This is a case that many with the Georgia Bar have been watching as the Georgia Supreme Court has ruled unanimously to affirm the Georgia Court of Appeals’ ruling that states that if the Plaintiff’s Medical Expert Affidavit filed with the Plaintiff’s original complaint in a Medical Malpractice Case is found defective, and the Defendant files a Motion to Dismiss the Complaint based on said defect, that the Plaintiff could, if filed within thirty (30) days of being served with said Motion, cure the defect by filing an Amended Complaint with an Affidavit of a new Expert. This ruling serves to further define a rule of law in Georgia that has been in place since the 1980’s as well as set new standards for both Plaintiffs and Defendants in Medical Malpractice Cases in Georgia.
This ruling comes from a case that originated in Fulton County, Georgia, Superior Court, whereby the Plaintiff filed a Medical Malpractice Complaint with the required Expert Affidavit Attached thereto. The Defendant subsequently filed a Motion to Dismiss the Complaint stating that said Affidavit was defective. The Plaintiff then filed an Amended Complaint with a new Affidavit from a new expert, not a new Affidavit from the same expert as the original Affidavit.
The Defendant filed a Motion with the Court to Dismiss the Plaintiff’s claim for violating the rule that a Plaintiff’s Complaint in a Medical Malpractice Case must be filed with the Affidavit of a Medical Expert. The Honorable Kimberly Esmond Adams of the Superior Court agreed with the Defendant and dismissed the Plaintiff’s Complaint. The case is Gala v. Fisher, No. S14G0919.
The Plaintiff Appealed the case to the Georgia Court of Appeals and the three (3) Justice Panel of said Court consisting of the Honorable Elizabeth Barnes, the Honorable John Ellington, and the Chief Judge Herbert Phipps, disagreed with the Superior Court and reinstated the Plaintiff’s lawsuit. The case made its way to the Georgia Supreme Court whereby the Georgia Supreme Court unanimously agreed with the Court of Appeals, and, as further stated by the Honorable Presiding Justice P. Harris Hines that, “Nothing in our reading of the statute detracts from that purpose,” wrote Hines. “[The plaintiff] has exercised his right to amend his complaint as a matter of course under O.C.G.A. § 9-11-15(a), and produced an affidavit of an expert who opines that professional malpractice occurred.”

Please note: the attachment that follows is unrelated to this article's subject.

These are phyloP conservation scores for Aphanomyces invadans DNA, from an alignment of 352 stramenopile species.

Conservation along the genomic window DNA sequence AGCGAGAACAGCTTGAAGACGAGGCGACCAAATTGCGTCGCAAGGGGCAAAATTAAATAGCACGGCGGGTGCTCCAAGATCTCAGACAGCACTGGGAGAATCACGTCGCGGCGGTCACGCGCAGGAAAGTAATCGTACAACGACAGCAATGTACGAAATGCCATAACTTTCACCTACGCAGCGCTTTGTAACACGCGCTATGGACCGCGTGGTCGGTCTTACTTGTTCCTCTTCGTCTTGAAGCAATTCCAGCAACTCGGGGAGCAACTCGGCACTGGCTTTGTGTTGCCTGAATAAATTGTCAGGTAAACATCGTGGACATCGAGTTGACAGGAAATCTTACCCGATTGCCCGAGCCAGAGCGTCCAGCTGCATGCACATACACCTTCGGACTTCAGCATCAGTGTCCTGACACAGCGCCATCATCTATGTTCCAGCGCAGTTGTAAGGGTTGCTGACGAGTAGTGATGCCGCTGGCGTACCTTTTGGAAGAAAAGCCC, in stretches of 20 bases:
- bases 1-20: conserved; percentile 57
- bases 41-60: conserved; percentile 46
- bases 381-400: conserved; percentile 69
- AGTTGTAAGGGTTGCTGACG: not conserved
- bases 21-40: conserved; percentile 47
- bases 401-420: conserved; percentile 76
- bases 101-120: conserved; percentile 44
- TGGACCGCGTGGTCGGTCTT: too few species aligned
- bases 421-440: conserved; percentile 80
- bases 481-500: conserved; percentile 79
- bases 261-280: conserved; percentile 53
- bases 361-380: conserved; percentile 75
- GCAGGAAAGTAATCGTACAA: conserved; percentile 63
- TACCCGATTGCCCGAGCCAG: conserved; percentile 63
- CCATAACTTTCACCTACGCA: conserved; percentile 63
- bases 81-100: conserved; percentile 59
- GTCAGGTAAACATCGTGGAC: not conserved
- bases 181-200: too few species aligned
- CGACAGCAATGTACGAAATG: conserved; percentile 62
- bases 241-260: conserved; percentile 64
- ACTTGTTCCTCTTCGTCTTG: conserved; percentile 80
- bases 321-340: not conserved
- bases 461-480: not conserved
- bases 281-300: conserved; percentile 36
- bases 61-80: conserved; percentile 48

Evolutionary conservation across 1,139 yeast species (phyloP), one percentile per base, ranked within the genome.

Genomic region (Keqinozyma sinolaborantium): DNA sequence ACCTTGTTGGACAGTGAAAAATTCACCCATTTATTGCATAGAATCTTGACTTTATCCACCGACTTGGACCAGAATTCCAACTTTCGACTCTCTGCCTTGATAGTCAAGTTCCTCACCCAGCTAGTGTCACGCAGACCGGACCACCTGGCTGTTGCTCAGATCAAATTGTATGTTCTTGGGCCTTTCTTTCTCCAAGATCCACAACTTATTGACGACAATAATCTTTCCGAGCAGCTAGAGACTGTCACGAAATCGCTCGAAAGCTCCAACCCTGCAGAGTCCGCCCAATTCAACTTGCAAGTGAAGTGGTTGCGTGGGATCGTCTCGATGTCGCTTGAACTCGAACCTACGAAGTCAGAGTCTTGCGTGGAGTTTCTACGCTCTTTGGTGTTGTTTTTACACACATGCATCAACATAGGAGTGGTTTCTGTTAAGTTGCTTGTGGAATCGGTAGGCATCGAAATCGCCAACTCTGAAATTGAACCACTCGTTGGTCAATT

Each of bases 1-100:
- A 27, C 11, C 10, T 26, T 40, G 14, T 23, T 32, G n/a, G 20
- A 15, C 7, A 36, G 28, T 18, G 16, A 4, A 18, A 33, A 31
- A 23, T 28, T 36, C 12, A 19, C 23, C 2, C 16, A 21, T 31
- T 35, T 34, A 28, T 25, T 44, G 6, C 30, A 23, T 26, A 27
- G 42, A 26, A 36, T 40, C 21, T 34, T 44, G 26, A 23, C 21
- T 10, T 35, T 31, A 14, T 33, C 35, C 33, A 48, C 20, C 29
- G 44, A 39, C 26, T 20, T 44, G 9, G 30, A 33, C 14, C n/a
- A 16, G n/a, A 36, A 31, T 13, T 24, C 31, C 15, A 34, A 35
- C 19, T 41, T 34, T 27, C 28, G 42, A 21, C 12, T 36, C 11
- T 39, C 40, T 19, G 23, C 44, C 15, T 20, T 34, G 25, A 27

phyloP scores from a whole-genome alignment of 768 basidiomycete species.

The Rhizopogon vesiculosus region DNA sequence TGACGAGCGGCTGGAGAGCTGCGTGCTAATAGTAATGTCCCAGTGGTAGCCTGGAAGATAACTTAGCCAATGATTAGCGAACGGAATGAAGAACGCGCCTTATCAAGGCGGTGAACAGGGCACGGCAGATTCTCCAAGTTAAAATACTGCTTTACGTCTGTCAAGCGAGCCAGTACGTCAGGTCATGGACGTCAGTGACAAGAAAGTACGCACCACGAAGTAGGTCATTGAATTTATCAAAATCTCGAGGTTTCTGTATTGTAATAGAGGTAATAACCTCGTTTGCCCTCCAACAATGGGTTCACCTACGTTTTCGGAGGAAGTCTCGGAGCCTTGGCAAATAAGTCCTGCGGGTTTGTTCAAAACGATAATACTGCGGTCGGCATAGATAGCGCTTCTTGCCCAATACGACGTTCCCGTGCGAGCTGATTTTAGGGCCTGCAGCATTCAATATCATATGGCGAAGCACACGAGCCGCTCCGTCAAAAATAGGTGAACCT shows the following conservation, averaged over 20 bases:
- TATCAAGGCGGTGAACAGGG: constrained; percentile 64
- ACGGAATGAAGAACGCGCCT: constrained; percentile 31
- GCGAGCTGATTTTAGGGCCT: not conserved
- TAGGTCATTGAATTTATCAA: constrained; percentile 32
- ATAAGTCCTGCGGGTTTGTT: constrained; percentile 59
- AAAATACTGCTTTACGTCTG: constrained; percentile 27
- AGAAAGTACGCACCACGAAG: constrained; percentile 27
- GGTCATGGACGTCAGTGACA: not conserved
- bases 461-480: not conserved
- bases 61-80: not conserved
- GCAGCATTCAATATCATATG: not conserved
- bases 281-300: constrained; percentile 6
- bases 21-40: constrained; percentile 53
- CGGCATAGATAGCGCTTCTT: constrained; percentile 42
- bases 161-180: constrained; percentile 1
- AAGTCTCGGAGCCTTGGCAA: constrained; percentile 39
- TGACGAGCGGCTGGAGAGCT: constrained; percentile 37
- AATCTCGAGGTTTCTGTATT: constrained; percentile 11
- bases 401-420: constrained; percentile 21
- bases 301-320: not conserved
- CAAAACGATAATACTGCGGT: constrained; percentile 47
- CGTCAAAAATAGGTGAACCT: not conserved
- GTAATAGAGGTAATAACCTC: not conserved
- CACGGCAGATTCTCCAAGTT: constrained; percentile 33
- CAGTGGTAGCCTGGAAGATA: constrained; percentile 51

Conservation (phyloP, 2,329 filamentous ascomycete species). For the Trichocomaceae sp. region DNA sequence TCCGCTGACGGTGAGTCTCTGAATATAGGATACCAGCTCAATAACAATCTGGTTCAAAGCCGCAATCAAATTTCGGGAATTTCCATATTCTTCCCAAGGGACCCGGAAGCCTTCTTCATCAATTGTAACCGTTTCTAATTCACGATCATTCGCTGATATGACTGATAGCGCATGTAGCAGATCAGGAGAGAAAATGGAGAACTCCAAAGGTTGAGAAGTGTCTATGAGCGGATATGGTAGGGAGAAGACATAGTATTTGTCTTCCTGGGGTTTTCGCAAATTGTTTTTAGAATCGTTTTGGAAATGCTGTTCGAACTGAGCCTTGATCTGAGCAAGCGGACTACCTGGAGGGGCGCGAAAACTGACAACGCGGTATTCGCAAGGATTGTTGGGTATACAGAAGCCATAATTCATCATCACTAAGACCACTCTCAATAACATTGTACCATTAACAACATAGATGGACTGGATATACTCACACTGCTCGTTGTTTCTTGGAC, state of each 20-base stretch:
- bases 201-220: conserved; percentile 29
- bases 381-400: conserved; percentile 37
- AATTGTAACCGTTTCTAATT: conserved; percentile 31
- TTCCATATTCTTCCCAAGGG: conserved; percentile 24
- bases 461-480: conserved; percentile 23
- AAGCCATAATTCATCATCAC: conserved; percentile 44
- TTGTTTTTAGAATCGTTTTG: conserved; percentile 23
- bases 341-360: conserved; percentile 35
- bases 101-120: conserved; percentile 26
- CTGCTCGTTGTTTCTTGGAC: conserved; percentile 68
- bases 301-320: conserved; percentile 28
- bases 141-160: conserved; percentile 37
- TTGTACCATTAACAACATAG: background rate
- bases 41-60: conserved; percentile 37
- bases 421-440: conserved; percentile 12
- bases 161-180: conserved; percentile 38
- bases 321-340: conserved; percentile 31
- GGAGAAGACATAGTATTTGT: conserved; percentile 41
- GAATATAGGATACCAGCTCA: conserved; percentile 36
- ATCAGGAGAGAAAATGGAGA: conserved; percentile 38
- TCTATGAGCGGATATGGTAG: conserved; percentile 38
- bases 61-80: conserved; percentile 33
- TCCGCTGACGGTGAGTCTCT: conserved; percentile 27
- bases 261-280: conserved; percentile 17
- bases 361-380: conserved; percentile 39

This case shows that the law that has been on the books in Georgia for a number of years, and further tightened by tort reform in Georgia, to prevent the filing of frivolous lawsuits by Plaintiff’s in Medical Malpractice Cases, requiring a Plaintiff to file with the Plaintiff’s Complaint an Affidavit of an Expert, is a law that still prevents frivolous lawsuits as the law originally intended. The law does not, however, prevent the Plaintiff from correcting said Affidavit if the Affidavit is the reason that the Defendant is trying to have the Plaintiff’s claim dismissed.
This ruling serves two (2) purposes: 1.) It gives the Plaintiff some latitude from having to rely solely on the medical expert presented in the original affidavit to survive the dismissal of the Plaintiff’s claim; and 2.) It prevents the Defendant’s from automatically filing a motion to dismiss the Plaintiff’s complaint based on the Affidavit. Nobody knows for sure how many cases will be impacted by this ruling but the ruling is timely for some Plaintiff’s that have cases pending courts’ ruling on such motions.
At Julie A. Rice, Attorney at Law, & Affiliates we are experts at representing clients in Medical Malpractice Claims. Our Medical Malpractice Lawyers understand all the intricate details of such cases including the requirements of the law as it currently exists in reference to Plaintiff’s Affidavits and the law as it applies in light of the Court’s recent ruling.
We offer a Free Legal Consultation of your Medical Malpractice Case and we encourage you to contact us to discuss your case by any or all of the following means: By phone at 770-865-8654, or (813) 363-6664; by email at firstname.lastname@example.org; by the Contact Form on our Website; or by the Contact Form on this blog.
We look forward to hearing from you soon and discussing the details of your case.